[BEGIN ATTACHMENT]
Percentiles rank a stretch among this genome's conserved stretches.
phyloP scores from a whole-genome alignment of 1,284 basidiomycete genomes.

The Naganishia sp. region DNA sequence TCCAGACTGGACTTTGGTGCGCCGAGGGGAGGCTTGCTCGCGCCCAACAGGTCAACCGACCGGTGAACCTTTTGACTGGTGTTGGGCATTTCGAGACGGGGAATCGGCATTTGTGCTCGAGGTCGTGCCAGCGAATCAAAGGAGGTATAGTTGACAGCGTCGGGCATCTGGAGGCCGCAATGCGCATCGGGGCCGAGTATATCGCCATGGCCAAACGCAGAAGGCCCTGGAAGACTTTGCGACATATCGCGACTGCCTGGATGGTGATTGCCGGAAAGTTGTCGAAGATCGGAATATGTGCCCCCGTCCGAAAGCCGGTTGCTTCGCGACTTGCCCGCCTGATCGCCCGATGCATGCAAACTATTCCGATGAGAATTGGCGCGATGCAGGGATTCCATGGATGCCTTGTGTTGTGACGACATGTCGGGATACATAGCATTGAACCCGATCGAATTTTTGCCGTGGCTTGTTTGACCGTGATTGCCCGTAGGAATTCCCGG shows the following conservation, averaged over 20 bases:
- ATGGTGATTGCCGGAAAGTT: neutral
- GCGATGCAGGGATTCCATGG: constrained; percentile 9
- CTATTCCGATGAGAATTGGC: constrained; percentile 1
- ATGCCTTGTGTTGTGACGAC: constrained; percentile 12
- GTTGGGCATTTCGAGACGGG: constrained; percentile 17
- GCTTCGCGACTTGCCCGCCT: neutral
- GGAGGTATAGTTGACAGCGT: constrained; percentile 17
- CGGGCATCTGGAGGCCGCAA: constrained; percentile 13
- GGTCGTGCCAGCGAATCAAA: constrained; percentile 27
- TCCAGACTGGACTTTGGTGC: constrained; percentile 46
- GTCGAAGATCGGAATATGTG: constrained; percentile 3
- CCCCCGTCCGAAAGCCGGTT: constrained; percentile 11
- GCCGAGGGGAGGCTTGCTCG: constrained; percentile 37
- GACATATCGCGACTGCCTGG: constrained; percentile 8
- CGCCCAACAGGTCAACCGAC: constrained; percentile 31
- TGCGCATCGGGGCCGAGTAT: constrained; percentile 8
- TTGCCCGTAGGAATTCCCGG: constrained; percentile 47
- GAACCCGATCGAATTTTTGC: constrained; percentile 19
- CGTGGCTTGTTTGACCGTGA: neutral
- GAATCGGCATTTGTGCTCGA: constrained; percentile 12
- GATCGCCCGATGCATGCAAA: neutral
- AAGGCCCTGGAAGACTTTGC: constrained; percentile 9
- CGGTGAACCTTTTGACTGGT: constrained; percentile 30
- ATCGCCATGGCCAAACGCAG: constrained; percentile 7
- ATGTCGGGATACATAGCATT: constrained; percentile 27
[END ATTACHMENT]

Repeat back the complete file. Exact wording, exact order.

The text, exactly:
Percentiles rank a stretch among this genome's conserved stretches.
phyloP scores from a whole-genome alignment of 1,284 basidiomycete genomes.

The Naganishia sp. region DNA sequence TCCAGACTGGACTTTGGTGCGCCGAGGGGAGGCTTGCTCGCGCCCAACAGGTCAACCGACCGGTGAACCTTTTGACTGGTGTTGGGCATTTCGAGACGGGGAATCGGCATTTGTGCTCGAGGTCGTGCCAGCGAATCAAAGGAGGTATAGTTGACAGCGTCGGGCATCTGGAGGCCGCAATGCGCATCGGGGCCGAGTATATCGCCATGGCCAAACGCAGAAGGCCCTGGAAGACTTTGCGACATATCGCGACTGCCTGGATGGTGATTGCCGGAAAGTTGTCGAAGATCGGAATATGTGCCCCCGTCCGAAAGCCGGTTGCTTCGCGACTTGCCCGCCTGATCGCCCGATGCATGCAAACTATTCCGATGAGAATTGGCGCGATGCAGGGATTCCATGGATGCCTTGTGTTGTGACGACATGTCGGGATACATAGCATTGAACCCGATCGAATTTTTGCCGTGGCTTGTTTGACCGTGATTGCCCGTAGGAATTCCCGG shows the following conservation, averaged over 20 bases:
- ATGGTGATTGCCGGAAAGTT: neutral
- GCGATGCAGGGATTCCATGG: constrained; percentile 9
- CTATTCCGATGAGAATTGGC: constrained; percentile 1
- ATGCCTTGTGTTGTGACGAC: constrained; percentile 12
- GTTGGGCATTTCGAGACGGG: constrained; percentile 17
- GCTTCGCGACTTGCCCGCCT: neutral
- GGAGGTATAGTTGACAGCGT: constrained; percentile 17
- CGGGCATCTGGAGGCCGCAA: constrained; percentile 13
- GGTCGTGCCAGCGAATCAAA: constrained; percentile 27
- TCCAGACTGGACTTTGGTGC: constrained; percentile 46
- GTCGAAGATCGGAATATGTG: constrained; percentile 3
- CCCCCGTCCGAAAGCCGGTT: constrained; percentile 11
- GCCGAGGGGAGGCTTGCTCG: constrained; percentile 37
- GACATATCGCGACTGCCTGG: constrained; percentile 8
- CGCCCAACAGGTCAACCGAC: constrained; percentile 31
- TGCGCATCGGGGCCGAGTAT: constrained; percentile 8
- TTGCCCGTAGGAATTCCCGG: constrained; percentile 47
- GAACCCGATCGAATTTTTGC: constrained; percentile 19
- CGTGGCTTGTTTGACCGTGA: neutral
- GAATCGGCATTTGTGCTCGA: constrained; percentile 12
- GATCGCCCGATGCATGCAAA: neutral
- AAGGCCCTGGAAGACTTTGC: constrained; percentile 9
- CGGTGAACCTTTTGACTGGT: constrained; percentile 30
- ATCGCCATGGCCAAACGCAG: constrained; percentile 7
- ATGTCGGGATACATAGCATT: constrained; percentile 27